When Park said that diversity offered educational advantages, Thomas said he didn’t “place much confidence in that since I’ve heard similar arguments in support of segregation, too.”
Justice Ketanji Brown Jackson, the court’s newest member and first Black woman, disputed the notion that colleges were granting broad racial favours. According to her, North Carolina only took into account racial factors when specific students indicated in their applications that race played a significant role in who they are.
“This is not a circumstance where the university is requesting or telling every candidate, ‘Give us your race so that we can classify them so that we can give specific people privileges,'” Jackson said. “The only reason the university is aware of the race of any of these candidates is that they willingly provided that information.”
After serving a six-year term on the Board of Overseers at Harvard University, Jackson withdrew from the Harvard lawsuit and is now just participating in the North Carolina case.
The opponents of racial preferences are attempting to take advantage of a court that has been more conservative since the Grutter ruling in 2003.
The colleges are defending themselves against legal actions brought by Students for Fair Admissions, a group that opposes favours and claims to be made up of rejected students from both institutions. Edward Blum, a former stockbroker, is in charge of the company.
Even in the 2003 case, the court seemed to be saying that affirmative action’s time was running out. “We assume that the application of racial advantages will no longer be required in 25 years,” Justice Sandra Day O’Connor wrote in the majority judgement.
On Monday, the right wing regularly cited that text. ‘This is terrific, we accept this,’ Gruter doesn’t say,'” Barrett remarked. “This is risky, and it needs to have a conclusion,” adds Grutter.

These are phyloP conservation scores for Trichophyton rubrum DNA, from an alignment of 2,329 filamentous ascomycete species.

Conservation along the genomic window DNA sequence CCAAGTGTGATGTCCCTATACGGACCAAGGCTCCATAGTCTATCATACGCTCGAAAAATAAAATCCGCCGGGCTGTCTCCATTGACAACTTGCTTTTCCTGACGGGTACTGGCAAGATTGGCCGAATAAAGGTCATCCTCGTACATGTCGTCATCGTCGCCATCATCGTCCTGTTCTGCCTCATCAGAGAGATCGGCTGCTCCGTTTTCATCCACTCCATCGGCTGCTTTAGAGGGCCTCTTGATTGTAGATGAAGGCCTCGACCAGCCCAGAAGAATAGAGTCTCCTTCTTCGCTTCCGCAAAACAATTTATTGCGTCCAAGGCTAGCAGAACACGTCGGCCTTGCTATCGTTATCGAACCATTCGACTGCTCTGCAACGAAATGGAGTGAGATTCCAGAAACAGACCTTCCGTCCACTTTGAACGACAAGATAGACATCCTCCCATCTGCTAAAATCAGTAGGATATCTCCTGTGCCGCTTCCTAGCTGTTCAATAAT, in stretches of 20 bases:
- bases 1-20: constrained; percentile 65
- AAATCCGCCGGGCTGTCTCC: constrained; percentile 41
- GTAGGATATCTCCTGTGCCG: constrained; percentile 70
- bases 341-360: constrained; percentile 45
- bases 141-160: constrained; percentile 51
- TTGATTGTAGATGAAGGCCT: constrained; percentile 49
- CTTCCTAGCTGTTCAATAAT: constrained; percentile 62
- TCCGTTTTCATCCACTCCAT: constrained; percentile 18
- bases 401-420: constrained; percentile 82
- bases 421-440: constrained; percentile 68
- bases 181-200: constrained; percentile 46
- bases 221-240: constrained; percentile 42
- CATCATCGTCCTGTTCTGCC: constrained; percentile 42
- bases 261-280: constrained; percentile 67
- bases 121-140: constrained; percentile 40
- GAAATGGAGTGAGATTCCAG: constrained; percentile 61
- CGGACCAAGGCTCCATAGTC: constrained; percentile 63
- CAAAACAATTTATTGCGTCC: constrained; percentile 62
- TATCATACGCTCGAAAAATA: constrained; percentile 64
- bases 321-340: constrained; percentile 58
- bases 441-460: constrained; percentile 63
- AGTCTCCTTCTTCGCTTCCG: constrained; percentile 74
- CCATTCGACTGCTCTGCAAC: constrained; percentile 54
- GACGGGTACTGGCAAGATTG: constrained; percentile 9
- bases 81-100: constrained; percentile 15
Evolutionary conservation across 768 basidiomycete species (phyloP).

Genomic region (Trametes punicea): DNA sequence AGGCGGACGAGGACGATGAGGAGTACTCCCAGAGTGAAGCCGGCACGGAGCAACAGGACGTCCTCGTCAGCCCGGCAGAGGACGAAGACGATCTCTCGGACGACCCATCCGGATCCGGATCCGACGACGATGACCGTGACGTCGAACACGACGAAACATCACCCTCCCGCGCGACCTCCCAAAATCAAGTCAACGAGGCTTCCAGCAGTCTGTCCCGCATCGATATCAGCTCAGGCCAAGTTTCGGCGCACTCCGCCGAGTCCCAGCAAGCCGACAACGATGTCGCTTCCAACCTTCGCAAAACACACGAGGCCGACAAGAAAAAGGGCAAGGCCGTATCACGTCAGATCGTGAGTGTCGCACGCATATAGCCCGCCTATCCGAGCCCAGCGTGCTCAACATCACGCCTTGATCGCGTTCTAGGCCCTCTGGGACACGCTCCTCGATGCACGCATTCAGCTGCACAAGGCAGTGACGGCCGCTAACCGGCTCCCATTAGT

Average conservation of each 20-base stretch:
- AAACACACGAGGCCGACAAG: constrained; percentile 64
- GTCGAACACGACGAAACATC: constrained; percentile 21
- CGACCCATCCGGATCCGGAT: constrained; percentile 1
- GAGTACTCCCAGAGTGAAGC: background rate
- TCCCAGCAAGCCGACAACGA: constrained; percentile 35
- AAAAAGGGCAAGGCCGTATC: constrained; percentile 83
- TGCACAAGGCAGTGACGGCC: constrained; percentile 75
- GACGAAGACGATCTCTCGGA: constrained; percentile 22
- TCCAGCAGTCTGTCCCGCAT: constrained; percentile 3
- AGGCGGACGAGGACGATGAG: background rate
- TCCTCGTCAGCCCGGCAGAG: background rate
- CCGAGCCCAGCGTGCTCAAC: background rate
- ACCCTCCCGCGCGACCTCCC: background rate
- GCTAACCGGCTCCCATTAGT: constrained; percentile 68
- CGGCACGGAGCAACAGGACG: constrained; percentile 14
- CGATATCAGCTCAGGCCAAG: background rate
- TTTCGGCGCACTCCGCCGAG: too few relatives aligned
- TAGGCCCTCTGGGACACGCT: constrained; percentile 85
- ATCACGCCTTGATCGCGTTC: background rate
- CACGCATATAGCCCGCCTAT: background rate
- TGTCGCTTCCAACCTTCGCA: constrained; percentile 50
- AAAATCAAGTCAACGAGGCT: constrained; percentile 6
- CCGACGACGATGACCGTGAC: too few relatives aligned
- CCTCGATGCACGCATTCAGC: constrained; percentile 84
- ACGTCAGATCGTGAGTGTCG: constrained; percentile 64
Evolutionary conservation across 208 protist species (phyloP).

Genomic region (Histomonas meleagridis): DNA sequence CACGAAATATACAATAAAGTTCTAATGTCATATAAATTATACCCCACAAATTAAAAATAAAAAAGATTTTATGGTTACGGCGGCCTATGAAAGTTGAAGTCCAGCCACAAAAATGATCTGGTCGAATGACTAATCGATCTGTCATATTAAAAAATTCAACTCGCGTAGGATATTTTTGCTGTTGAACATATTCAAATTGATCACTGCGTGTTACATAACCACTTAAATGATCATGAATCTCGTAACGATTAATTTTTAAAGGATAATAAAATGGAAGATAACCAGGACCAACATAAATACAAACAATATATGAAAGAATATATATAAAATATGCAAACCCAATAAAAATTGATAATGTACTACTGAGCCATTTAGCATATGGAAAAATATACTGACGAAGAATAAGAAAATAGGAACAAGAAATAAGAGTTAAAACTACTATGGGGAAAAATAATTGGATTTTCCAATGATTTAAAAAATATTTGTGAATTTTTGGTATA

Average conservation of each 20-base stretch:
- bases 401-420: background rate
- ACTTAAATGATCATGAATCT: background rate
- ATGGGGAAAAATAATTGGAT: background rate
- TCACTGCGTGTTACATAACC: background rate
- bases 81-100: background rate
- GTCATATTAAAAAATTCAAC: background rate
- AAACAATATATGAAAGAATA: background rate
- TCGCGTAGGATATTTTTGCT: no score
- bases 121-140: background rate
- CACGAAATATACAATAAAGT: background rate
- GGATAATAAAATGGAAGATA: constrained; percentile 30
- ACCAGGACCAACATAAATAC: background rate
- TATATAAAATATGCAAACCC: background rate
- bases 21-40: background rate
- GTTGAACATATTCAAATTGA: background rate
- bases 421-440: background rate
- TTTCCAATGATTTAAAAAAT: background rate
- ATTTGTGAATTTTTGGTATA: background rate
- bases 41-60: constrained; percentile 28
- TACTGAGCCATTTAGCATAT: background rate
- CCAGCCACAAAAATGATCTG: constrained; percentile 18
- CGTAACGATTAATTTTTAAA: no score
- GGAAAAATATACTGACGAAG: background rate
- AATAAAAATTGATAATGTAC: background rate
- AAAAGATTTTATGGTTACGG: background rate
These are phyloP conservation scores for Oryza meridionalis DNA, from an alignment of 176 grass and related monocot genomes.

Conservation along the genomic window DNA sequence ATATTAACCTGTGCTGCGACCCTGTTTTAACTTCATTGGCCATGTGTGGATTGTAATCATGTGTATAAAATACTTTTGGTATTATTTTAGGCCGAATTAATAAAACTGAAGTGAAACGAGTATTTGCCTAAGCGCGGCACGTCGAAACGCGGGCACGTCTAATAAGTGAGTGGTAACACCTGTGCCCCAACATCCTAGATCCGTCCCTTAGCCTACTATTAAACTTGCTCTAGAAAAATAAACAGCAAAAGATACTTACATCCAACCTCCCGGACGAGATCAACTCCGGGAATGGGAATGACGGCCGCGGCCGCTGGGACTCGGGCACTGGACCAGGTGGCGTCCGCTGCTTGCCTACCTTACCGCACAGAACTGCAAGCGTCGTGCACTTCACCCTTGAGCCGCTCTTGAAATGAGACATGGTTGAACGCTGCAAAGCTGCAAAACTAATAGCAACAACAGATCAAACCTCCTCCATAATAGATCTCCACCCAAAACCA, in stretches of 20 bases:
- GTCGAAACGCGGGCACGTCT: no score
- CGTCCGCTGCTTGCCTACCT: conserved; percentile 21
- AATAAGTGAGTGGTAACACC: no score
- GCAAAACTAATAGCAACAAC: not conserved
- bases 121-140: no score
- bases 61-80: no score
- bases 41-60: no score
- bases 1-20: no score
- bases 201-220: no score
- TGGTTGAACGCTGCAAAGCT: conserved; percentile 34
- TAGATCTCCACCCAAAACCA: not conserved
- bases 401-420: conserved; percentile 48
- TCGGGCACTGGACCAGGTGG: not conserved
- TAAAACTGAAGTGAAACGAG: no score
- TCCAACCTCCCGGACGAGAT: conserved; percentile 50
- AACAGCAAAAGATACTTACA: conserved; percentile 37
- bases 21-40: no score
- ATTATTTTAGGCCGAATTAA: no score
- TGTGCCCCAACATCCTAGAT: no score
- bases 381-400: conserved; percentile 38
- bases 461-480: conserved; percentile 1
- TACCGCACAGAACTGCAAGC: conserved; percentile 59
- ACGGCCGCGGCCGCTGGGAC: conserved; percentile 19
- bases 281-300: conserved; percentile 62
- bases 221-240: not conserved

Another attorney supporting the North Carolina provision was informed by Justice Brett Kavanaugh that “you would extend it much beyond 25 years, indefinitely.”
Abolishing race-conscious admissions, according to Students for Fair Admissions attorney Patrick Strawbridge, wouldn’t stop institutions from taking a student’s experience fighting bigotry into account. And he said that institutions may continue to make diversity a priority as long as they employed racial-neutral methods to achieve it.
Another conservative, Justice Neil Gorsuch, stated that institutions would be able to increase diversity by doing away with privileges for athletes, alumni children, and wealthy benefactors.
He questioned Park, the North Carolina lawyer, “Is there compelling interest in a squash team made up of exceptionally strong players or a new art museum?”
The trial judge in the North Carolina case, according to leftist Justice Sonia Sotomayor, ruled that the race-neutral approaches suggested by the challengers would result in a decrease in diversity. Sotomayor has acknowledged that she is a beneficiary of affirmative action.
I examined every one of your simulations, Sotomayor remarked. “The district court concurred. White representation either increased or remained constant across all of them. Additionally, although some minority groups grew, others did not. Black populations dropped in each of your scenarios.
The equal protection provision does not apply to Harvard because it is a private university and exclusively deals with government entities. The Civil Rights Act’s Title VI, which protects beneficiaries of federal monies and forbids discrimination “based on race, colour, or national origin,” is the subject of the lawsuit against Harvard.
The equal protection provision of the Constitution, as well as Title VI, are both cited in the North Carolina action. In 1978, the Supreme Court ruled that the two clauses placed identical legal obligations on colleges.